Openness and Privacy: Finding the Balance (11:50)

Posted on by Abby Johnson |

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Can a person be both open and maintain his privacy? It’s an interesting scenario and one that many people find themselves being faced with today. To clarify the matter, WebProNews spoke with Chris Messina, an Open Web Advocate with Google.

According to him, openness is a term that is overused and often used incorrectly. In terms of technology, he believes it means that anyone can have access to it. Another element involved with openness is governance. In other words, who has the authority to give permission to modify the technology?

Openness is also used when pertaining to online profiles and how much information a person is willing to reveal about himself. In addition, some people define openness as personal information made public by default.

Messina believes a balance is needed between openness and privacy. He calls the wide misuse of openness “openwashing.” For example, when people call themselves open but don’t have a governance model, a participation model, and don’t allow complete access to their technology, they aren’t really being open.

To make certain that those claiming to be open actually are being open, Messina suggests asking the following questions:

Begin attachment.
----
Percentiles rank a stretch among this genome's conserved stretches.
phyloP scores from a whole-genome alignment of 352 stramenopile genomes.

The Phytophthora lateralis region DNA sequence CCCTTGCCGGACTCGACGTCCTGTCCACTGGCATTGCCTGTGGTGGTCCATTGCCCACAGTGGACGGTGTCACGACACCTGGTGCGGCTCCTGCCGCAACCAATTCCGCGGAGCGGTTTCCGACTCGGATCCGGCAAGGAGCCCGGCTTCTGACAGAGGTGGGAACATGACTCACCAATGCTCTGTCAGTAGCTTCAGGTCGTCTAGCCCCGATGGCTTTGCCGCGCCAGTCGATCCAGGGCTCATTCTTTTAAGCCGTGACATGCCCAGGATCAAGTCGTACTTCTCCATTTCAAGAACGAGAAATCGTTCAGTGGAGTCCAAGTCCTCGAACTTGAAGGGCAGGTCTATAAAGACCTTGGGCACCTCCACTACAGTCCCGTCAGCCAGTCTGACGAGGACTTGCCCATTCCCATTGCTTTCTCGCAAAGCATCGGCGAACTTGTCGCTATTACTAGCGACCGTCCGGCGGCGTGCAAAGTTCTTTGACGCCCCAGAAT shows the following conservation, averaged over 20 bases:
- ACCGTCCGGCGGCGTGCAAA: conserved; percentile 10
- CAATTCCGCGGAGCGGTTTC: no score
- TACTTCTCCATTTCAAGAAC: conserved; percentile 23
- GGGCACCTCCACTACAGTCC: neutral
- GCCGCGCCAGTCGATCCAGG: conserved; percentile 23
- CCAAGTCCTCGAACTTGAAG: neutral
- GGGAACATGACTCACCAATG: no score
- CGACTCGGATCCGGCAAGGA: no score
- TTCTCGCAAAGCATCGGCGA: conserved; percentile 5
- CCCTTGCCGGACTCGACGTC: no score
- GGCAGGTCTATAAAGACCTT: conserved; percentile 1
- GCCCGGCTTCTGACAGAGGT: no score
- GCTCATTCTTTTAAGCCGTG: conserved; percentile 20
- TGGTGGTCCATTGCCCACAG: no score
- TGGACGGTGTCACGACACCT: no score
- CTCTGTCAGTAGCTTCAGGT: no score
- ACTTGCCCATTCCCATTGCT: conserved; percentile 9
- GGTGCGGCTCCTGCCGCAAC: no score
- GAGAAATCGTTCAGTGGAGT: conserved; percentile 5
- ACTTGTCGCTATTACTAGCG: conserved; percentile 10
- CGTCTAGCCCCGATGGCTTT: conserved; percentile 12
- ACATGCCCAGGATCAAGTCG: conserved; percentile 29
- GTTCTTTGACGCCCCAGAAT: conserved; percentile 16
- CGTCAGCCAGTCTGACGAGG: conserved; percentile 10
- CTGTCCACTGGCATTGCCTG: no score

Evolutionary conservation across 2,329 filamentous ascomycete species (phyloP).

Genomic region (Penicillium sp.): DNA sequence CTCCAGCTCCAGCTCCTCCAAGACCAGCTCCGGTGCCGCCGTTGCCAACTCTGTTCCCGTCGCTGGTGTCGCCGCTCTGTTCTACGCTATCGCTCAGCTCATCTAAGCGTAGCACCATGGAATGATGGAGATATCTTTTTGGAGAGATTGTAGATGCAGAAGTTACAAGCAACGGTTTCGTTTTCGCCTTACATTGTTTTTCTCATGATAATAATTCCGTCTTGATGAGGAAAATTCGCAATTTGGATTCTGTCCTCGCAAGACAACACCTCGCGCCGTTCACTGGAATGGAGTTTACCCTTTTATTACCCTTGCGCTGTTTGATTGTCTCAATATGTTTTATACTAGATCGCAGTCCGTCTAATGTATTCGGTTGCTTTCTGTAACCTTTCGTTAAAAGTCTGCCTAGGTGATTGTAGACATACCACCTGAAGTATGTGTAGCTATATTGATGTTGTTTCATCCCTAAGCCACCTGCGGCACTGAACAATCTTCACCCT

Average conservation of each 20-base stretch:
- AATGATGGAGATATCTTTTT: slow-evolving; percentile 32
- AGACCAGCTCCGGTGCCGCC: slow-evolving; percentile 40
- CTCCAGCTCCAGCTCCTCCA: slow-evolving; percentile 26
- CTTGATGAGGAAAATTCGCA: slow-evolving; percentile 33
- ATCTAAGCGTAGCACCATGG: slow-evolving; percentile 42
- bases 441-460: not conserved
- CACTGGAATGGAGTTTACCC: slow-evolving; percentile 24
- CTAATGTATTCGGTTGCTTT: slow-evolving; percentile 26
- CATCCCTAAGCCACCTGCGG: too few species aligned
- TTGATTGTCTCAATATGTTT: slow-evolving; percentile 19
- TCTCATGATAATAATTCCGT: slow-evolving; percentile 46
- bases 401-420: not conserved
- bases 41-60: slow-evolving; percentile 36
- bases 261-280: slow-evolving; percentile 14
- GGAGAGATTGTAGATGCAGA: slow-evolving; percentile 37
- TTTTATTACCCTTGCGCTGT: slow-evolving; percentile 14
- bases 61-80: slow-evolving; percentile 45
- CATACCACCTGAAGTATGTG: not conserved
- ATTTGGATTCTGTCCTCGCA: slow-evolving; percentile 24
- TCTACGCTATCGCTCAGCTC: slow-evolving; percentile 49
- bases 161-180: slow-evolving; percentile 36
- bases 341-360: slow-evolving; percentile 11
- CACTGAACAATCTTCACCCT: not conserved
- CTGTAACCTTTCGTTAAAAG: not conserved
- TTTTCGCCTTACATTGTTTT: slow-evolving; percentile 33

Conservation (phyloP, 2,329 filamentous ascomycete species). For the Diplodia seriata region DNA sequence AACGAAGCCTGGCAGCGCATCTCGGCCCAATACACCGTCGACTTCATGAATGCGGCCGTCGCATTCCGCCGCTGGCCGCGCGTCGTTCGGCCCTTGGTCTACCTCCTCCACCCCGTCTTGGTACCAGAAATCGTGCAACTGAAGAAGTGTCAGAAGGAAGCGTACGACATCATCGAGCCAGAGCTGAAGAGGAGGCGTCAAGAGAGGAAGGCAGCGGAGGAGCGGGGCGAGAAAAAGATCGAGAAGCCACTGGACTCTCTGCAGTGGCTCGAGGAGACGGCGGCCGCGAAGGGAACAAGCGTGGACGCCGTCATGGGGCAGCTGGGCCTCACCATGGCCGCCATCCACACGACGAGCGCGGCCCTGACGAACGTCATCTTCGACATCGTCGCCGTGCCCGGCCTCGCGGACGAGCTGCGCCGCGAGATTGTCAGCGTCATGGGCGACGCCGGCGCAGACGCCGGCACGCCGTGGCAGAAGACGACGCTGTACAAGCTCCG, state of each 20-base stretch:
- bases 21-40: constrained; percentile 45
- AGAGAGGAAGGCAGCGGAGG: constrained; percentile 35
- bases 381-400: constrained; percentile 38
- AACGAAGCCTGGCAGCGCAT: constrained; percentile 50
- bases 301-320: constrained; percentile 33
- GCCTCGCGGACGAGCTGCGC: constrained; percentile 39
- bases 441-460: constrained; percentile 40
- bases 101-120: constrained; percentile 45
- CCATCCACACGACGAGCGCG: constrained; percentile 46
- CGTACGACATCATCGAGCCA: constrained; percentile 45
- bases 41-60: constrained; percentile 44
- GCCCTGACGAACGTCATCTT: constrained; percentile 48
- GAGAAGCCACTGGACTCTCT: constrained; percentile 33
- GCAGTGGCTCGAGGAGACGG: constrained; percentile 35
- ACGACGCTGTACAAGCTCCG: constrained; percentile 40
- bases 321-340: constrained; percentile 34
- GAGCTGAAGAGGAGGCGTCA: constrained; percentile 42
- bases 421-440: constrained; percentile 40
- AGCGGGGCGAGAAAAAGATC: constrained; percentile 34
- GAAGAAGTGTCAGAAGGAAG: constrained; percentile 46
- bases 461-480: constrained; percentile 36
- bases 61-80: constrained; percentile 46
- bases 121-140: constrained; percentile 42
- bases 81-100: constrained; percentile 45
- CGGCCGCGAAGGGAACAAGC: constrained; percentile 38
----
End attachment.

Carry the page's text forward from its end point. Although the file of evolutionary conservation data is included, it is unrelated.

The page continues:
–    Do I need permission to use the technology?
–    Do I need permission to change the technology?
–    Do I have to pay to use the technology and build new innovations on top of it?
–    Are there other restrictions with the technology?

Finding the balance between openness and privacy is the ongoing challenge. But as people start to truly understand what openness is, maybe it will be a good starting point in the right direction.

In this interview, Messina also shares the concept of the “social agent” and how it simplifies many problems. In addition, he shares his thoughts on Facebook‘s open graph and concerns with user privacy, the recent combining of OpenID and OAuth with OpenID Connect, and Net Neutrality in regards to the latest ruling in favor of Comcast.

Posted in: Chris Messina, Facebook, Google I/O 2010, Google Interviews, Internet Censorship, Network Neutrality, Open Source, Open Web, Privacy, Social Media
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